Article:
I understand that in many games it's a matter of context, but I would really love to see more female monsters get the Scary As Hell Treatment and fewer appear as Ew But Somehow Still Sexy or Graagh What A(nother) Creepy Little Girl. All body types are fair game as far as some delightful terror is concerned, and it would definitely be a great way for women to feel even more like we're actually a part of this world rather than standing on the outside looking in.
Okay, so this is really awesome, guys: the Halo gaming community Cavegirls is holding a Halo 3 tournament on October 20th to raise money for breast cancer research.Anyone with an Xbox 360 and Halo 3 can participate, and it only costs ten bucks to enter.Last year they raised a whopping $777—huge for their first tournament. And it's only going to grow from there.
I can’t commend the ladies at Cavegirls enough for this amazing event.One of the best things we as people can do is use what we love to help change the world for the better, and that includes gaming.
If you’re looking to prove your Halo mettle and help find a cure for breast cancer, you can sign up for the tournament at the Cavegirls forums.If you don’t have a 360, feel free to make direct donations here.Don’t forget, the tournament goes down tomorrow, so sign up and get ready!
Blowing away the competition has never felt so right.
Joachim and the Man Festival in Shadow Hearts: Covenant
[Editor’s Note: October is LGBT History Month, and so I have decided to spotlight a series of LGBT characters.]
Joachim is one of your supporting members inShadow Hearts: Covenant, and from the very beginning he comes off as a little odd. His flamboyant gestures, unusual catchphrases, bear-like physic, and butterfly mask may lead the ignorant to pin him with some stereotypes. . . but in this case it isn’t far from the truth.
Each character in Shadow Hearts: Covenant has a sidequest or two at the end of the game, and Joachim’s revolves around the Man Festival. The video below includes all of the relevant scenes from that event.
The Man Festival is one of the few instances I can recall in which a gay video game character's sexuality is so explicitly addressed. It's also one of two or three moments in the game where Joachim's sexuality is completely transparent. I appreciate that, much like Brad Evans in last week’s article, Joachim’s homosexuality doesn’t take center stage throughout the entire game. It’s just as well--an entire game revolving around Joachim’s sexuality would be too campy for words.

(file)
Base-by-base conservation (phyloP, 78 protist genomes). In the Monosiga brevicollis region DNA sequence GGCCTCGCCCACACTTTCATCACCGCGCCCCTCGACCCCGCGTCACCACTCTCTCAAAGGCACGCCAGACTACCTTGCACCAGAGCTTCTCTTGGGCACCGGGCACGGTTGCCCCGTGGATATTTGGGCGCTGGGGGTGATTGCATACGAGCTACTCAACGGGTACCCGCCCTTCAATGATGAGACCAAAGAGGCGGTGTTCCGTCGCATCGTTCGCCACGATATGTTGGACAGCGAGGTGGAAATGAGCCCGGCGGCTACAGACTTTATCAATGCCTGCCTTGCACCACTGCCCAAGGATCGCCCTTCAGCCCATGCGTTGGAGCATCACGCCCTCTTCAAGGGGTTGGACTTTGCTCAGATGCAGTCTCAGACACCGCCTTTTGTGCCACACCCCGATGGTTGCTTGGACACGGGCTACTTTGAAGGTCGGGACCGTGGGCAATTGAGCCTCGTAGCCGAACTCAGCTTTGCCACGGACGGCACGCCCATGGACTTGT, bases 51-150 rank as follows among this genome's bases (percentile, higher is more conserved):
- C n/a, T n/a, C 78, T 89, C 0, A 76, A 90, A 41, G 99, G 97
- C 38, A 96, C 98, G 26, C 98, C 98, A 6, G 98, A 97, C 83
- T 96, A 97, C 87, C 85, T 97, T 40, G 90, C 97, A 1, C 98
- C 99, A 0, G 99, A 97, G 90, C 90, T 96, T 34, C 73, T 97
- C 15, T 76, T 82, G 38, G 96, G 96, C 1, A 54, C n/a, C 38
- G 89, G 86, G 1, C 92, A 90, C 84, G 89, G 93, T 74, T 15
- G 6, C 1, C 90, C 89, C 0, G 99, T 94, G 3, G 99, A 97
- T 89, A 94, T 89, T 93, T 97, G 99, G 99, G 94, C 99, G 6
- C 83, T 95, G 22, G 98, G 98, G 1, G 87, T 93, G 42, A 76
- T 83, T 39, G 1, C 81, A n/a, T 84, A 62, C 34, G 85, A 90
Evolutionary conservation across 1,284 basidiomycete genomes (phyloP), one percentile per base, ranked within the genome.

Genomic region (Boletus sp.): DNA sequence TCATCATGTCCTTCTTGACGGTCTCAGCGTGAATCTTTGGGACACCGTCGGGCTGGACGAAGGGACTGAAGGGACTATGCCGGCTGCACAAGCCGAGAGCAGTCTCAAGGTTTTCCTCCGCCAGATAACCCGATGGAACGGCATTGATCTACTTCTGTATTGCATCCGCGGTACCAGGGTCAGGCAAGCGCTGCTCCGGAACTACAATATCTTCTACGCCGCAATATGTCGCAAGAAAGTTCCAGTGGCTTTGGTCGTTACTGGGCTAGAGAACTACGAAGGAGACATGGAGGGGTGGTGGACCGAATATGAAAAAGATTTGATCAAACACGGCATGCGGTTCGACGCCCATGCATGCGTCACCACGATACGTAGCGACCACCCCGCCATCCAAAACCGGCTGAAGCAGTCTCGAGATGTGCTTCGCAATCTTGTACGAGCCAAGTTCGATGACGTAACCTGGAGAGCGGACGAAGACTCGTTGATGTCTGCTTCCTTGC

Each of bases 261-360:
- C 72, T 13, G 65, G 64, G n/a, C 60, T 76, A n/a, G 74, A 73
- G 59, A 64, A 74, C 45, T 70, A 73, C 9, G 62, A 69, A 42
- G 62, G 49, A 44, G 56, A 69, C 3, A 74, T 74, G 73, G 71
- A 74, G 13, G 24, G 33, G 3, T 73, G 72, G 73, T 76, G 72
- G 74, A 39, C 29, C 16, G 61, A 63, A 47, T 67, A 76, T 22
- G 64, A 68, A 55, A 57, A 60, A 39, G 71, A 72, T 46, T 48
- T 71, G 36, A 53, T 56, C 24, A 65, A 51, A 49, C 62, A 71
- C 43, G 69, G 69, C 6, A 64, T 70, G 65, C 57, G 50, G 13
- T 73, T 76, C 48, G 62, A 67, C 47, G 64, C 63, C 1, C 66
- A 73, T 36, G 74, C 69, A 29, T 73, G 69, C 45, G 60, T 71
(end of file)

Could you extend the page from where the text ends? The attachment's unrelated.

Just as when I first played this game, I am delighted by Joachim's gayness. I always had my suspicions about him, even after the bondage scene with Veronica, but the Man Festival left no room for doubt. I forgive his stereotypes and flaws within the context of the game, as the Shadow Hearts series isn't known for its historical and cultural accuracy.
Consider, for example, the fact that Joachim, a German vampire over four-hundred years old, seeks the tutelage of the Great Gama, perhaps from India. The Man Festival of 1913 is held in Tokyo, Japan, in a one-hundred stories tall wrestling ring. On your way to the top, you fight scrawny men wearing curried dishes on their heads as mini-bosses. Your companions in this endeavor include (among others) a wolf, a female German officer, and most startlingly of all, the Russian princess Anastasia.
Clearly, this is not a game to be taken seriously. While I am inclined to say that stereotypes should always be analyzed and understood, I consider the Shadow Hearts series exempt from that rule. It’s absurd to the point of satire. I'd like to believe that on some level Joachim's role is to point out the ridiculousness of those preconceived notions about the gay community that he embodies.
Either way, Joachim comes off to me as a fun and interesting character. He's by no means a model for the ages, but he does demonstrate that homosexual characters have come a long way--he's a sort of stepping stone on the road to unbiased representation. Next week, we'll talk more about early representations of gay and lesbian characters and see just how far we've come.